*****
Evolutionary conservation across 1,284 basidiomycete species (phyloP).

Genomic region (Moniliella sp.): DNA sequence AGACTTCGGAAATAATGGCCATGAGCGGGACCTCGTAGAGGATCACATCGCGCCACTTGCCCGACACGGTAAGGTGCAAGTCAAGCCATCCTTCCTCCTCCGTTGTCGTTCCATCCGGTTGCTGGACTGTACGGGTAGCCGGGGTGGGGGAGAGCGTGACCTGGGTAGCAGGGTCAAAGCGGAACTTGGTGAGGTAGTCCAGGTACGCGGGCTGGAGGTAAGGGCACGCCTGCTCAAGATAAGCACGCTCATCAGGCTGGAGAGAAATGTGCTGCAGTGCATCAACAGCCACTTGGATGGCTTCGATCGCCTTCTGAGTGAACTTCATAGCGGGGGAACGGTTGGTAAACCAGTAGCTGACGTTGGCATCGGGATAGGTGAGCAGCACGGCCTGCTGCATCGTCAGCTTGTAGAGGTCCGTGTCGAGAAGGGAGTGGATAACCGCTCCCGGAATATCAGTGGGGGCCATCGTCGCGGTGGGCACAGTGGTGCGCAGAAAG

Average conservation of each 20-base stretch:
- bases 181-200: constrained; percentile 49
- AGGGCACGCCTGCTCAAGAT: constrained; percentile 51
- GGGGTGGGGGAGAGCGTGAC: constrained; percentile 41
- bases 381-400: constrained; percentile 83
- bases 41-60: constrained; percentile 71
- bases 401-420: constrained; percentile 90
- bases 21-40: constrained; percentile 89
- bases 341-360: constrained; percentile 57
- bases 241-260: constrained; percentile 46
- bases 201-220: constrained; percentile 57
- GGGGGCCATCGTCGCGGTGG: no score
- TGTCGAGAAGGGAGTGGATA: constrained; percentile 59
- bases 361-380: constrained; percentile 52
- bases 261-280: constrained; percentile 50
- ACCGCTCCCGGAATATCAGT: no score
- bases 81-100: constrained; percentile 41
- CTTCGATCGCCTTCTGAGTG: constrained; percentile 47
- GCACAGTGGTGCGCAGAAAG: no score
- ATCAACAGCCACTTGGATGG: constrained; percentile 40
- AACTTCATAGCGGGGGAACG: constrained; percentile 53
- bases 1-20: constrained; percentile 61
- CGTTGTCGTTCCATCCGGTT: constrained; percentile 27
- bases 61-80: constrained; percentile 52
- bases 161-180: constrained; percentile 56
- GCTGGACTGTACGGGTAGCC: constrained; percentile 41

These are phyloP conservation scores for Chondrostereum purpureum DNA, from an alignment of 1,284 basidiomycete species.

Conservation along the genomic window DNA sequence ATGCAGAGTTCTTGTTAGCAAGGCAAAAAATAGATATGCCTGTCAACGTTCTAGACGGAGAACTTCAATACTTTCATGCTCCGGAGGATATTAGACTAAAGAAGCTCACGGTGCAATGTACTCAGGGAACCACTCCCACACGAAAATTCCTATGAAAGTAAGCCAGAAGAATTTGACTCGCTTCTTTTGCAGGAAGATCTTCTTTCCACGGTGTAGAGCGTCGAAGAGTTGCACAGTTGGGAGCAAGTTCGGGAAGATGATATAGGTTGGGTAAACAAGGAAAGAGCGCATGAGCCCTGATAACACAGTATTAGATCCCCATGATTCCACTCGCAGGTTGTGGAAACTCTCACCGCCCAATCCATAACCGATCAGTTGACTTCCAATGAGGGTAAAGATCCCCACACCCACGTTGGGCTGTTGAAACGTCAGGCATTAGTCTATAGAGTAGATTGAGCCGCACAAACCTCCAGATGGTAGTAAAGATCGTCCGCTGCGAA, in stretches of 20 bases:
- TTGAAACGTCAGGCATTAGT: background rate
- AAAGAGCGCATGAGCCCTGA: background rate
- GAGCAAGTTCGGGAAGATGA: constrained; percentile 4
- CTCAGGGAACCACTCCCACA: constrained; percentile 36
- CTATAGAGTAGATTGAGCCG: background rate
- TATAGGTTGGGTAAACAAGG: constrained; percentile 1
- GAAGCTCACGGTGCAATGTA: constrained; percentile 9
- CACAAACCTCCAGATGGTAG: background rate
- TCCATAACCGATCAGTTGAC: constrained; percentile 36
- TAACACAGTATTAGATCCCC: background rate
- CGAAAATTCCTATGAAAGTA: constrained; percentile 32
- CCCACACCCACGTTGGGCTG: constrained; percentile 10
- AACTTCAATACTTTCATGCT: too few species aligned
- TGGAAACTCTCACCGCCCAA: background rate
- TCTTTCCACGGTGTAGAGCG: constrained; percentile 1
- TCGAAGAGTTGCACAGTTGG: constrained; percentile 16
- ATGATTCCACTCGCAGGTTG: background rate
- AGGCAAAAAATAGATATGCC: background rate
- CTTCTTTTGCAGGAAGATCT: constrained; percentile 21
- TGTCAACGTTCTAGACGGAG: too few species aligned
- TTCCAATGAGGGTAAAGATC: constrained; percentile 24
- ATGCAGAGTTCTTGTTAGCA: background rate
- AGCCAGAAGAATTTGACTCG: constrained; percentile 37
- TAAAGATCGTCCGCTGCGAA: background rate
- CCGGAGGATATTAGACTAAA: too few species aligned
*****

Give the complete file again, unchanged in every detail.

Evolutionary conservation across 1,284 basidiomycete species (phyloP).

Genomic region (Moniliella sp.): DNA sequence AGACTTCGGAAATAATGGCCATGAGCGGGACCTCGTAGAGGATCACATCGCGCCACTTGCCCGACACGGTAAGGTGCAAGTCAAGCCATCCTTCCTCCTCCGTTGTCGTTCCATCCGGTTGCTGGACTGTACGGGTAGCCGGGGTGGGGGAGAGCGTGACCTGGGTAGCAGGGTCAAAGCGGAACTTGGTGAGGTAGTCCAGGTACGCGGGCTGGAGGTAAGGGCACGCCTGCTCAAGATAAGCACGCTCATCAGGCTGGAGAGAAATGTGCTGCAGTGCATCAACAGCCACTTGGATGGCTTCGATCGCCTTCTGAGTGAACTTCATAGCGGGGGAACGGTTGGTAAACCAGTAGCTGACGTTGGCATCGGGATAGGTGAGCAGCACGGCCTGCTGCATCGTCAGCTTGTAGAGGTCCGTGTCGAGAAGGGAGTGGATAACCGCTCCCGGAATATCAGTGGGGGCCATCGTCGCGGTGGGCACAGTGGTGCGCAGAAAG

Average conservation of each 20-base stretch:
- bases 181-200: constrained; percentile 49
- AGGGCACGCCTGCTCAAGAT: constrained; percentile 51
- GGGGTGGGGGAGAGCGTGAC: constrained; percentile 41
- bases 381-400: constrained; percentile 83
- bases 41-60: constrained; percentile 71
- bases 401-420: constrained; percentile 90
- bases 21-40: constrained; percentile 89
- bases 341-360: constrained; percentile 57
- bases 241-260: constrained; percentile 46
- bases 201-220: constrained; percentile 57
- GGGGGCCATCGTCGCGGTGG: no score
- TGTCGAGAAGGGAGTGGATA: constrained; percentile 59
- bases 361-380: constrained; percentile 52
- bases 261-280: constrained; percentile 50
- ACCGCTCCCGGAATATCAGT: no score
- bases 81-100: constrained; percentile 41
- CTTCGATCGCCTTCTGAGTG: constrained; percentile 47
- GCACAGTGGTGCGCAGAAAG: no score
- ATCAACAGCCACTTGGATGG: constrained; percentile 40
- AACTTCATAGCGGGGGAACG: constrained; percentile 53
- bases 1-20: constrained; percentile 61
- CGTTGTCGTTCCATCCGGTT: constrained; percentile 27
- bases 61-80: constrained; percentile 52
- bases 161-180: constrained; percentile 56
- GCTGGACTGTACGGGTAGCC: constrained; percentile 41

These are phyloP conservation scores for Chondrostereum purpureum DNA, from an alignment of 1,284 basidiomycete species.

Conservation along the genomic window DNA sequence ATGCAGAGTTCTTGTTAGCAAGGCAAAAAATAGATATGCCTGTCAACGTTCTAGACGGAGAACTTCAATACTTTCATGCTCCGGAGGATATTAGACTAAAGAAGCTCACGGTGCAATGTACTCAGGGAACCACTCCCACACGAAAATTCCTATGAAAGTAAGCCAGAAGAATTTGACTCGCTTCTTTTGCAGGAAGATCTTCTTTCCACGGTGTAGAGCGTCGAAGAGTTGCACAGTTGGGAGCAAGTTCGGGAAGATGATATAGGTTGGGTAAACAAGGAAAGAGCGCATGAGCCCTGATAACACAGTATTAGATCCCCATGATTCCACTCGCAGGTTGTGGAAACTCTCACCGCCCAATCCATAACCGATCAGTTGACTTCCAATGAGGGTAAAGATCCCCACACCCACGTTGGGCTGTTGAAACGTCAGGCATTAGTCTATAGAGTAGATTGAGCCGCACAAACCTCCAGATGGTAGTAAAGATCGTCCGCTGCGAA, in stretches of 20 bases:
- TTGAAACGTCAGGCATTAGT: background rate
- AAAGAGCGCATGAGCCCTGA: background rate
- GAGCAAGTTCGGGAAGATGA: constrained; percentile 4
- CTCAGGGAACCACTCCCACA: constrained; percentile 36
- CTATAGAGTAGATTGAGCCG: background rate
- TATAGGTTGGGTAAACAAGG: constrained; percentile 1
- GAAGCTCACGGTGCAATGTA: constrained; percentile 9
- CACAAACCTCCAGATGGTAG: background rate
- TCCATAACCGATCAGTTGAC: constrained; percentile 36
- TAACACAGTATTAGATCCCC: background rate
- CGAAAATTCCTATGAAAGTA: constrained; percentile 32
- CCCACACCCACGTTGGGCTG: constrained; percentile 10
- AACTTCAATACTTTCATGCT: too few species aligned
- TGGAAACTCTCACCGCCCAA: background rate
- TCTTTCCACGGTGTAGAGCG: constrained; percentile 1
- TCGAAGAGTTGCACAGTTGG: constrained; percentile 16
- ATGATTCCACTCGCAGGTTG: background rate
- AGGCAAAAAATAGATATGCC: background rate
- CTTCTTTTGCAGGAAGATCT: constrained; percentile 21
- TGTCAACGTTCTAGACGGAG: too few species aligned
- TTCCAATGAGGGTAAAGATC: constrained; percentile 24
- ATGCAGAGTTCTTGTTAGCA: background rate
- AGCCAGAAGAATTTGACTCG: constrained; percentile 37
- TAAAGATCGTCCGCTGCGAA: background rate
- CCGGAGGATATTAGACTAAA: too few species aligned